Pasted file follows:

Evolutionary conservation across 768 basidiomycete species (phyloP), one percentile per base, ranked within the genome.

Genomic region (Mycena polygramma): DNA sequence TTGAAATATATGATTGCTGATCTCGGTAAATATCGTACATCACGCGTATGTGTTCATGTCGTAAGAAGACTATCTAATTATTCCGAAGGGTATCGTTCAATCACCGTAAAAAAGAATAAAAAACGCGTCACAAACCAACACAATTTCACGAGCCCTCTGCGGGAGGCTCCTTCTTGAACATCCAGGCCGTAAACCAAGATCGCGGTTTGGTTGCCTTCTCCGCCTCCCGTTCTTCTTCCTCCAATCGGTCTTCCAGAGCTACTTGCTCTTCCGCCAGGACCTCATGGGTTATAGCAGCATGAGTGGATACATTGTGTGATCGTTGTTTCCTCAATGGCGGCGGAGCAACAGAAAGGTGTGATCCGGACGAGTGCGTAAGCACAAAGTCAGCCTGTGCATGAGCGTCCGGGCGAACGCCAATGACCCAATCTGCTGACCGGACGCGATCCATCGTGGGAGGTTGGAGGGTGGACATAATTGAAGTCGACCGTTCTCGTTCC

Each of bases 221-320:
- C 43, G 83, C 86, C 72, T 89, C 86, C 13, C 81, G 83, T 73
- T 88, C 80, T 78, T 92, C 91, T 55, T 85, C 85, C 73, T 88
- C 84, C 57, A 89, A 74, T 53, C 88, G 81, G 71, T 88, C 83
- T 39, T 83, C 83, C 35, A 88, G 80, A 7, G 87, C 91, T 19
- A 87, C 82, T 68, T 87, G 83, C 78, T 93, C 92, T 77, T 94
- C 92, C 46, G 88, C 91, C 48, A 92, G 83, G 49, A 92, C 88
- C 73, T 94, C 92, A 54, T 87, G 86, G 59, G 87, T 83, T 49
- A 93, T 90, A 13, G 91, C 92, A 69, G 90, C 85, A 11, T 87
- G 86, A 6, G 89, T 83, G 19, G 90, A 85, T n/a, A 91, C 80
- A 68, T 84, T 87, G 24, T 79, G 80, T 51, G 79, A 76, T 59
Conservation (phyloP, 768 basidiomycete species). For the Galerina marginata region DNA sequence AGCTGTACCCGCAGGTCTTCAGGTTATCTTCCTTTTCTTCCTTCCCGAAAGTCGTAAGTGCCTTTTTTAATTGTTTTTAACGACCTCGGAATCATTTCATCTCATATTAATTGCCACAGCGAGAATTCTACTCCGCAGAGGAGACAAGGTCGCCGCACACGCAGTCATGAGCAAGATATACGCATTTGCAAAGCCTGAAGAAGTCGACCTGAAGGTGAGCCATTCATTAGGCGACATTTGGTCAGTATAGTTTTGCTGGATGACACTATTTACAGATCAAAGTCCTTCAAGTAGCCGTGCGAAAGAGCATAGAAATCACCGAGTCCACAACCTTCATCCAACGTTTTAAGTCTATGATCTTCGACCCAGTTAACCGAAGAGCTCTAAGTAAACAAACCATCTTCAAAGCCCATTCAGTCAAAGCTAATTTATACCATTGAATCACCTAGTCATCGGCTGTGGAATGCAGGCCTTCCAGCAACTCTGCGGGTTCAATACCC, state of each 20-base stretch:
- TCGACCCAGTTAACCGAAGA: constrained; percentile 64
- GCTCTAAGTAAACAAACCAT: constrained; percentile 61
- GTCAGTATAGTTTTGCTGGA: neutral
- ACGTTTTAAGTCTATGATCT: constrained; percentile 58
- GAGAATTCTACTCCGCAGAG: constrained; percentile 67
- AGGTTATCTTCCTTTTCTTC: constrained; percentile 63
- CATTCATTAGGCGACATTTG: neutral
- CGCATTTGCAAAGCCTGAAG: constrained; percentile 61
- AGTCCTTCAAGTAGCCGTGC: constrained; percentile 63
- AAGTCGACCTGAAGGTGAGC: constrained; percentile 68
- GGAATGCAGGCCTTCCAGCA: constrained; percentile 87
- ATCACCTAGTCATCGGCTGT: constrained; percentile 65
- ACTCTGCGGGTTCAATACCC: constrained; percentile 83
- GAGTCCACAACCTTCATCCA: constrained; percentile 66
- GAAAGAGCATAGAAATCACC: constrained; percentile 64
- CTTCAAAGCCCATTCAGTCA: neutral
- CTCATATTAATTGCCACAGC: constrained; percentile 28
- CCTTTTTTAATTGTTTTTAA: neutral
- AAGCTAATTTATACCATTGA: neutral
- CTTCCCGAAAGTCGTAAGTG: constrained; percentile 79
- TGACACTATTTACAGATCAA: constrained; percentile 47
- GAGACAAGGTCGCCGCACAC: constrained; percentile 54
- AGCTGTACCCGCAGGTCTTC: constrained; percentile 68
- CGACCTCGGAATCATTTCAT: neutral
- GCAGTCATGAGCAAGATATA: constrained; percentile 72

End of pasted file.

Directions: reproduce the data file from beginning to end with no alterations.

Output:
Evolutionary conservation across 768 basidiomycete species (phyloP), one percentile per base, ranked within the genome.

Genomic region (Mycena polygramma): DNA sequence TTGAAATATATGATTGCTGATCTCGGTAAATATCGTACATCACGCGTATGTGTTCATGTCGTAAGAAGACTATCTAATTATTCCGAAGGGTATCGTTCAATCACCGTAAAAAAGAATAAAAAACGCGTCACAAACCAACACAATTTCACGAGCCCTCTGCGGGAGGCTCCTTCTTGAACATCCAGGCCGTAAACCAAGATCGCGGTTTGGTTGCCTTCTCCGCCTCCCGTTCTTCTTCCTCCAATCGGTCTTCCAGAGCTACTTGCTCTTCCGCCAGGACCTCATGGGTTATAGCAGCATGAGTGGATACATTGTGTGATCGTTGTTTCCTCAATGGCGGCGGAGCAACAGAAAGGTGTGATCCGGACGAGTGCGTAAGCACAAAGTCAGCCTGTGCATGAGCGTCCGGGCGAACGCCAATGACCCAATCTGCTGACCGGACGCGATCCATCGTGGGAGGTTGGAGGGTGGACATAATTGAAGTCGACCGTTCTCGTTCC

Each of bases 221-320:
- C 43, G 83, C 86, C 72, T 89, C 86, C 13, C 81, G 83, T 73
- T 88, C 80, T 78, T 92, C 91, T 55, T 85, C 85, C 73, T 88
- C 84, C 57, A 89, A 74, T 53, C 88, G 81, G 71, T 88, C 83
- T 39, T 83, C 83, C 35, A 88, G 80, A 7, G 87, C 91, T 19
- A 87, C 82, T 68, T 87, G 83, C 78, T 93, C 92, T 77, T 94
- C 92, C 46, G 88, C 91, C 48, A 92, G 83, G 49, A 92, C 88
- C 73, T 94, C 92, A 54, T 87, G 86, G 59, G 87, T 83, T 49
- A 93, T 90, A 13, G 91, C 92, A 69, G 90, C 85, A 11, T 87
- G 86, A 6, G 89, T 83, G 19, G 90, A 85, T n/a, A 91, C 80
- A 68, T 84, T 87, G 24, T 79, G 80, T 51, G 79, A 76, T 59
Conservation (phyloP, 768 basidiomycete species). For the Galerina marginata region DNA sequence AGCTGTACCCGCAGGTCTTCAGGTTATCTTCCTTTTCTTCCTTCCCGAAAGTCGTAAGTGCCTTTTTTAATTGTTTTTAACGACCTCGGAATCATTTCATCTCATATTAATTGCCACAGCGAGAATTCTACTCCGCAGAGGAGACAAGGTCGCCGCACACGCAGTCATGAGCAAGATATACGCATTTGCAAAGCCTGAAGAAGTCGACCTGAAGGTGAGCCATTCATTAGGCGACATTTGGTCAGTATAGTTTTGCTGGATGACACTATTTACAGATCAAAGTCCTTCAAGTAGCCGTGCGAAAGAGCATAGAAATCACCGAGTCCACAACCTTCATCCAACGTTTTAAGTCTATGATCTTCGACCCAGTTAACCGAAGAGCTCTAAGTAAACAAACCATCTTCAAAGCCCATTCAGTCAAAGCTAATTTATACCATTGAATCACCTAGTCATCGGCTGTGGAATGCAGGCCTTCCAGCAACTCTGCGGGTTCAATACCC, state of each 20-base stretch:
- TCGACCCAGTTAACCGAAGA: constrained; percentile 64
- GCTCTAAGTAAACAAACCAT: constrained; percentile 61
- GTCAGTATAGTTTTGCTGGA: neutral
- ACGTTTTAAGTCTATGATCT: constrained; percentile 58
- GAGAATTCTACTCCGCAGAG: constrained; percentile 67
- AGGTTATCTTCCTTTTCTTC: constrained; percentile 63
- CATTCATTAGGCGACATTTG: neutral
- CGCATTTGCAAAGCCTGAAG: constrained; percentile 61
- AGTCCTTCAAGTAGCCGTGC: constrained; percentile 63
- AAGTCGACCTGAAGGTGAGC: constrained; percentile 68
- GGAATGCAGGCCTTCCAGCA: constrained; percentile 87
- ATCACCTAGTCATCGGCTGT: constrained; percentile 65
- ACTCTGCGGGTTCAATACCC: constrained; percentile 83
- GAGTCCACAACCTTCATCCA: constrained; percentile 66
- GAAAGAGCATAGAAATCACC: constrained; percentile 64
- CTTCAAAGCCCATTCAGTCA: neutral
- CTCATATTAATTGCCACAGC: constrained; percentile 28
- CCTTTTTTAATTGTTTTTAA: neutral
- AAGCTAATTTATACCATTGA: neutral
- CTTCCCGAAAGTCGTAAGTG: constrained; percentile 79
- TGACACTATTTACAGATCAA: constrained; percentile 47
- GAGACAAGGTCGCCGCACAC: constrained; percentile 54
- AGCTGTACCCGCAGGTCTTC: constrained; percentile 68
- CGACCTCGGAATCATTTCAT: neutral
- GCAGTCATGAGCAAGATATA: constrained; percentile 72